A. a microrecord having a plurality of data-sets formed therein, each set representing a single printed page or equivalent body of intelligence, so that all pages of a book or other document may be stored on the microrecord, each data-set being dissected into discrete sub-sets, the sub-sets, which together form a data-set, being dispersed on the surface of the microrecord to create a pattern of sub-sets, the various sub-sets derived from the plurality of data-sets being interlaced with each. other whereby each data-set occupies a distinct pattern position on the microrecord, each data-set also including a group of coded data germane to the several items of intelligence that compose the data-set,

aselector guide movable with respect to said screen to a position in registration with a particular item of intelligence and a scanning mechanism linked to said selector guide to effect scanning of the coded data in said group related to said particular item of intelligence.

2. A system as set forth in claim 1, wherein said scanning mechanism includes a photocell which is movable across the presented coded data.

3. A system as set forth in claim 1, wherein the coded data contained in said microrecord is in the form of printed bars or lines representing the bits of a binary code.

4. A system as set forth in claim 1, wherein the coded data appears on the microrecord in an area segregated from the area containing the intelligence to which it is germane, the reader including means to mask the presentation of the coded data from an observer of the presented intelligence.

5. A system as set forth in claim 1, wherein said pages are the pages of a telephone directory and said coded data is indicative of the telephone numbers given in the directory, whereby the corresponding electrical signals produced therefrom may be used to effect automatic dialing.

6. A system as set forth in claim 1, wherein said pages are the pages of a mail-order catalogue and said coded data is related to items displayed in the catalogue, whereby the corresponding electrical signals produced therefrom may be used to carry out functions related to items selected by a customer. A

7. A system as set forth in claim 1, wherein said reader includes a lens matrix composed of lensettes each in optical registration with the sub-sets in the pattern thereof selected for presentation.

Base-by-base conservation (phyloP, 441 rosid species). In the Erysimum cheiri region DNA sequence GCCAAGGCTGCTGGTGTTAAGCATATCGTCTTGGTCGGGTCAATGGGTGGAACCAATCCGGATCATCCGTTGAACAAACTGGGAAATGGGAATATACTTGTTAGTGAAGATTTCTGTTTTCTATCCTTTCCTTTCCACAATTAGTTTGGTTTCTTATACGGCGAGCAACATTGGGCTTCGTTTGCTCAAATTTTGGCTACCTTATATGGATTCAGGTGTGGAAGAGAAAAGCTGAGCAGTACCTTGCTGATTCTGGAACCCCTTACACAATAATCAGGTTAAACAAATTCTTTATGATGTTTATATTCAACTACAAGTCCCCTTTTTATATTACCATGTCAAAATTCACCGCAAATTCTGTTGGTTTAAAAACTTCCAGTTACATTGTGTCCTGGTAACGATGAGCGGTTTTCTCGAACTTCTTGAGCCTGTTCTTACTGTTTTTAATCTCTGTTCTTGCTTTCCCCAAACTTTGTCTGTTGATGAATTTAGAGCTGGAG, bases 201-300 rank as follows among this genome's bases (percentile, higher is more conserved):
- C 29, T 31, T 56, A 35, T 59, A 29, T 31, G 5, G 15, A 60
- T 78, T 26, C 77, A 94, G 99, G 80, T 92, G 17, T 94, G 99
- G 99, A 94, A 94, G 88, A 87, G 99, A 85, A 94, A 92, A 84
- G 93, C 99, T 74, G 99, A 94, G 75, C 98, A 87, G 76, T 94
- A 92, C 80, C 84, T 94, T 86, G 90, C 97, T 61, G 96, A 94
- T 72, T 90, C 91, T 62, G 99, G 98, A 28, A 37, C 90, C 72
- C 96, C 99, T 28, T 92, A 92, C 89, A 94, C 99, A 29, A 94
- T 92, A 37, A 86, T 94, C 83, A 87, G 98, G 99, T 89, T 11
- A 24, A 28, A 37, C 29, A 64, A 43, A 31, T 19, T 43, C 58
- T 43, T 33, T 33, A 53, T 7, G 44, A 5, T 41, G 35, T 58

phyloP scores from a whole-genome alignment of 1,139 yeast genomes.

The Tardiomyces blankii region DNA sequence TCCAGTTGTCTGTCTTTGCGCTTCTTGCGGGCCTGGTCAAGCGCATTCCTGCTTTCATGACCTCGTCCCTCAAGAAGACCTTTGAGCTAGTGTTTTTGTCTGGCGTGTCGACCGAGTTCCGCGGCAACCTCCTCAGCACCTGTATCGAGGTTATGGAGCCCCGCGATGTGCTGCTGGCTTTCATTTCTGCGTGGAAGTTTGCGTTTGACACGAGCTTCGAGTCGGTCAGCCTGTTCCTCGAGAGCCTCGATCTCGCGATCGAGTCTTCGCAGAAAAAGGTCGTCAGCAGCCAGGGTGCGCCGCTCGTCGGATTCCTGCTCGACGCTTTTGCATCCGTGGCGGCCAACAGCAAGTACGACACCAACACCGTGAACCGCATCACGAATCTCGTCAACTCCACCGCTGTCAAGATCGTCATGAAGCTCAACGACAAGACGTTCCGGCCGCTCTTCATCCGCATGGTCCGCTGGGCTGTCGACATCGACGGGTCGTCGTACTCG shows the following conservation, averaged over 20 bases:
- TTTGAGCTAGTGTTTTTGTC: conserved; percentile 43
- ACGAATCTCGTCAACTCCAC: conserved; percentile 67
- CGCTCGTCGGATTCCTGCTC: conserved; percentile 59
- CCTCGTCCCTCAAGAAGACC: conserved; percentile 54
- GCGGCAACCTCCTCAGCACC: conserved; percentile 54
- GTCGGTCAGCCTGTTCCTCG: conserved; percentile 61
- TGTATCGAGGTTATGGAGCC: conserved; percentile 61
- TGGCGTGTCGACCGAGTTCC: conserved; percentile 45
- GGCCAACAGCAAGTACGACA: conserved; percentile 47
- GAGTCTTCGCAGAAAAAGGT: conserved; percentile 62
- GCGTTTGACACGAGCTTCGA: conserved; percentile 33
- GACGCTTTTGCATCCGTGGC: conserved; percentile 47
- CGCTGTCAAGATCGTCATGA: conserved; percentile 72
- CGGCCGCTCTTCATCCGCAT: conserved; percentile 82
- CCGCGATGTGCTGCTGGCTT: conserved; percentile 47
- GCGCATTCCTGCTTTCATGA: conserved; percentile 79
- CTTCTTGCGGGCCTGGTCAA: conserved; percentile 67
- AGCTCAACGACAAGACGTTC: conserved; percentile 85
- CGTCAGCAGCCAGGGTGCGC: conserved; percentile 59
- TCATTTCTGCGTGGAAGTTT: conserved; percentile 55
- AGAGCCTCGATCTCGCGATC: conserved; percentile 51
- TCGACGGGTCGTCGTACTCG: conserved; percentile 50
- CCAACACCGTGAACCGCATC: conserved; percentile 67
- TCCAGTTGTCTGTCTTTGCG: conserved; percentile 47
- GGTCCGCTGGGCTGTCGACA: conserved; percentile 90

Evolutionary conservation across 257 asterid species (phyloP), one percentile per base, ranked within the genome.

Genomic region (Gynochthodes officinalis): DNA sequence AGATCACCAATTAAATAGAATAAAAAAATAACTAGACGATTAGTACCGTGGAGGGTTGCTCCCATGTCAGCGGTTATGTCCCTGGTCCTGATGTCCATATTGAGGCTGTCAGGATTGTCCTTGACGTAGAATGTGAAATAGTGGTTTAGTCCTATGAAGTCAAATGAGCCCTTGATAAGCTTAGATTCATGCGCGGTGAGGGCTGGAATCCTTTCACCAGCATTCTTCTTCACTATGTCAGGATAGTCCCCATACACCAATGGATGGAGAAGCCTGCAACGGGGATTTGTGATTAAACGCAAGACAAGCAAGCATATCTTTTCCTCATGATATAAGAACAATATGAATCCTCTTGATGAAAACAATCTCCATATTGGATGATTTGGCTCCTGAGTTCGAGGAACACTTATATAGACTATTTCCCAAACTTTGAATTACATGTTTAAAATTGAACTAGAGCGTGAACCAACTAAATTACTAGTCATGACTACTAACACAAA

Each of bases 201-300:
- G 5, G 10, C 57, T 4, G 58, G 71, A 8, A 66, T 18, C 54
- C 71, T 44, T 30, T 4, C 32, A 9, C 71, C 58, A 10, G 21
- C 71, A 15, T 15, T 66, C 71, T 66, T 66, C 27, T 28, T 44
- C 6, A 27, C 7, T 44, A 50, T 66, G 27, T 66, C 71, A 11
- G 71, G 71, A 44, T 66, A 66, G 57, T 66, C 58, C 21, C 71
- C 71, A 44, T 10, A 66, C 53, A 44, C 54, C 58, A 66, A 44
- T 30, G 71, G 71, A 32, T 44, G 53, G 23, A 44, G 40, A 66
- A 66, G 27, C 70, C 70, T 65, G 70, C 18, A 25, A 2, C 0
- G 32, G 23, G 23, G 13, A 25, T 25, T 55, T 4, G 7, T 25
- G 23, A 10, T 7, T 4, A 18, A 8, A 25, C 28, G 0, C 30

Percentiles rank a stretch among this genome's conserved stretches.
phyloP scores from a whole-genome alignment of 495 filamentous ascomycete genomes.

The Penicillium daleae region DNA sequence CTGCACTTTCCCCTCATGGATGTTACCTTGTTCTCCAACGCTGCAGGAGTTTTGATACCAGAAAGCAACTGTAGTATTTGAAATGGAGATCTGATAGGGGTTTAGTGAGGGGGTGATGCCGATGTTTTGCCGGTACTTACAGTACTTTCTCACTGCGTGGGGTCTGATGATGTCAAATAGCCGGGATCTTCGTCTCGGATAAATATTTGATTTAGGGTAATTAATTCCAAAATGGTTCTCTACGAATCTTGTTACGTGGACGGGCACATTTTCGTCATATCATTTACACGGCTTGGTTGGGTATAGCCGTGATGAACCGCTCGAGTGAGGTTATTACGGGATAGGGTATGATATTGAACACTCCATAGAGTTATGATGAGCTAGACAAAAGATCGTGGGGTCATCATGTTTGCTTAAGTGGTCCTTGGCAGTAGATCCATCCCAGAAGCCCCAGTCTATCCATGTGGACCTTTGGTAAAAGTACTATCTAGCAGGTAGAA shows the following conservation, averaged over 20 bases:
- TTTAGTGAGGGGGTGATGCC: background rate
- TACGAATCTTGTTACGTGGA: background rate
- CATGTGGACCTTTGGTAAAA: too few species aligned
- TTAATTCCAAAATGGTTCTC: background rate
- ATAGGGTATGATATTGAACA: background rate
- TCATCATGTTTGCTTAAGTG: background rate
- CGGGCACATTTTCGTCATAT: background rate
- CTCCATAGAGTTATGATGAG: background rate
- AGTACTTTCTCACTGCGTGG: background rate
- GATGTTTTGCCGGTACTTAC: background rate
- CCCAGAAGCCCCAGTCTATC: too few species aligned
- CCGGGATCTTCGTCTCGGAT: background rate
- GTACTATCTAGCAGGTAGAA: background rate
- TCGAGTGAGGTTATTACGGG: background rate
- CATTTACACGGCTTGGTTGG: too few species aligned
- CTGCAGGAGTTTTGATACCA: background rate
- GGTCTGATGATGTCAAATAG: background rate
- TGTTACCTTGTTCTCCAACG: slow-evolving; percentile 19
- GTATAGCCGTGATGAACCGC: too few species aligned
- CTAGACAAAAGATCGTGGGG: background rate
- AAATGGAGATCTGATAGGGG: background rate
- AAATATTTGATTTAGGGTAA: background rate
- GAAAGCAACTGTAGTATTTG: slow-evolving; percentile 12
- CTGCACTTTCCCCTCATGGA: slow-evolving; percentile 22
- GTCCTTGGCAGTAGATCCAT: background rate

8. A system as set forth in claim 7, wherein said lensettes project the sub-sets on said screen, which includes means to mask the presentation of the coded data.

9. A system as set forth in claim 1, further including keyboard means for positioning said selector guide to a position determined by which keys are depressed.

Claims (9)

1. An encoded microrecord system comprising: A. a microrecord having a plurality of data-sets formed therein, each set representing a single printed page or equivalent body of intelligence, so that all pages of a book or other document may be stored on the microrecord, each data-set being dissected into discrete sub-sets, the sub-sets, which together form a data-set, being dispersed on the surface of the microrecord to create a pattern of sub-sets, the various sub-sets derived from the plurality of data-sets being interlaced with each other whereby each data-set occupies a distinct pattern position on the microrecord, each data-set also including a group of coded data germane to the several items of intelligence that compose the data-set, B. a reader selectively adapted to present any one of the datasets recorded on the microrecord and its accompanying coded data to the exclusion of all other sets, the selected data-set being presented on a viewing screen, and C. means operating in conjunction with the reader to scan coded data related to a selected item of intelligence in the data set presented by the reader to produce corresponding electrical signals for transmission to a utilization point, said means including a selector guide movable over said screen to a position in registration with a particular item of intelligence and a scanning mechanism linked to said selector guide to effect scanning of the coded data in said group related to said particular item of intelligence.
2. A system as set forth in claim 1, wherein said scanning mechanism includes a photocell which is movable across the presented coded data.
3. A system as set forth in claim 1, wherein the coded data contained in said microrecord is in the form of printed bars or lines representing the bits of a binary code.
4. A system as set forth in claim 1, wherein the coded data appears on the microrecord in an area segregated from the area containing the intelligence to which it is germane, the reader including means to mask the presentation of the coded data from an observer of the presented intelligence.